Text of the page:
Kazakhstan, Uzbekistan Call for “Conscious” Water Use

Via Tengri News, a report on Central Asia water tensions:

Kazakhstan and Uzbekistan have asked their neighbors to consciously use common water resources.

“The talks covered establishment of a mechanism of joint use of water-energy resources in Central Asian region and activation of the international fund for saving the Aral Sea. This issue is very important for all countries. We are would like to remind our neighbors and brothers located in the head of our common river that we – Kazakhstan, Uzbekistan, Turkmenistan – being located in the lower reaches of the Amudarya River face a deficit of water. Every person feels it, as it effects lives of millions of people. We hope that these issues will be solved jointly and beneficially for all countries,” Nursultan Nazarbayev said after talking with Uzbekistan President Islam Karimov.

“Yes, those, who live in the upper reaches, I mean Tajikistan and Kyrgyzstan, are interested in using transborder rivers for generation of energy and, unfortunately, they forget that Amudarya and Syrdarya are transborder rivers. Had those rivers been located exclusively inside the administrative borders of each of the countries, than there wouldn’t have been any questions about their use. But since we are talking about transborder rivers, please be kind to stick to international rules and standards. There are four conventions for that, they have been adopted by the United Nations,” President of Uzbekistan said and suggested to perform an international check into the hydro power stations constructed in Kyrgyzstan and Tajikistan.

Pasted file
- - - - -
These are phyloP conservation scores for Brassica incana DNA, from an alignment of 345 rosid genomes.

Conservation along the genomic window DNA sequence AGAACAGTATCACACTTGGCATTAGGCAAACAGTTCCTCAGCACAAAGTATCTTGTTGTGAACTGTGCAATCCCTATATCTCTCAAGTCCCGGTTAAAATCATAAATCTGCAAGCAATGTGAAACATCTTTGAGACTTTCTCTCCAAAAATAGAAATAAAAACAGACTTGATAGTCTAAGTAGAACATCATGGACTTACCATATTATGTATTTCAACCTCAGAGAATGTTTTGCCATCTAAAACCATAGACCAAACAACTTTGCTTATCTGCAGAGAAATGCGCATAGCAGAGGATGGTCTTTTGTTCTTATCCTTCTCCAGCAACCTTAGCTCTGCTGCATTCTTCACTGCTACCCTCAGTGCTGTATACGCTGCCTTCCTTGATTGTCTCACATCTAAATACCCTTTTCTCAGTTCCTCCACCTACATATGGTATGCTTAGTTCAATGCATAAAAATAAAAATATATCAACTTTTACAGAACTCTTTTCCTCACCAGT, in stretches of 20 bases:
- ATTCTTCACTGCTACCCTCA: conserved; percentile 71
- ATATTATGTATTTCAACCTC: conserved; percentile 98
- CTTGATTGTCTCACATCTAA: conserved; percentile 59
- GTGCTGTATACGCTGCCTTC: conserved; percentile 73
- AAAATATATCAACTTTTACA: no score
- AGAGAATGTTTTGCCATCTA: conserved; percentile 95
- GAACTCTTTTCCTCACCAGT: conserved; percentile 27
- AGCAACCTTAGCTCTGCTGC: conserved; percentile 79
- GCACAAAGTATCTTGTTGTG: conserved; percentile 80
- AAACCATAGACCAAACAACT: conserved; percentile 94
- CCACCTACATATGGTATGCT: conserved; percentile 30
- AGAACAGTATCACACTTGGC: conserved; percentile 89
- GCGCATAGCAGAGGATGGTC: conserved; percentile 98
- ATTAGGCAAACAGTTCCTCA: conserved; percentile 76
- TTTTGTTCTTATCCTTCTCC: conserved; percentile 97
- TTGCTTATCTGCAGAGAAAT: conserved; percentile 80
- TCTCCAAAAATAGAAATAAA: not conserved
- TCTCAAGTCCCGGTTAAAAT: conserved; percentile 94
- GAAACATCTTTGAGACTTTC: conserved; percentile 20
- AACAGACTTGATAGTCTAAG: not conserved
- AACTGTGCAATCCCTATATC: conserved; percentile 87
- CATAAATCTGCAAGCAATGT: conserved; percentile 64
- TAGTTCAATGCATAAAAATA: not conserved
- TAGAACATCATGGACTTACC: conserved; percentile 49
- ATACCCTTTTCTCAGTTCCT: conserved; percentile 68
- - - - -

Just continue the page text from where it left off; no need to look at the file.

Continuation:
“Before starting any construction works, before signing any construction documents with any of the great countries, let us first perform an international objective check and provide a clear explanation to our people. What will happen tomorrow to those who live in the lower reaches of the river? Especially since Rogunskaya and Kambarata-1 hydro power stations were created in 1970-80s at proximately the same time during the Soviet era when everyone were cultivating gigantomania, but times change,” Islam Karimov added emotionally.

This entry was posted on Thursday, September 27th, 2012 at 5:02 am and is filed under Kazakhstan, Uzbekistan.  You can follow any responses to this entry through the RSS 2.0 feed.  Both comments and pings are currently closed. 

Comments are closed.

© 2024 Water Politics LLC .  'Water Politics', 'Water. Politics. Life', and 'Defining the Geopolitics of a Thirsty World' are service marks of Water Politics LLC.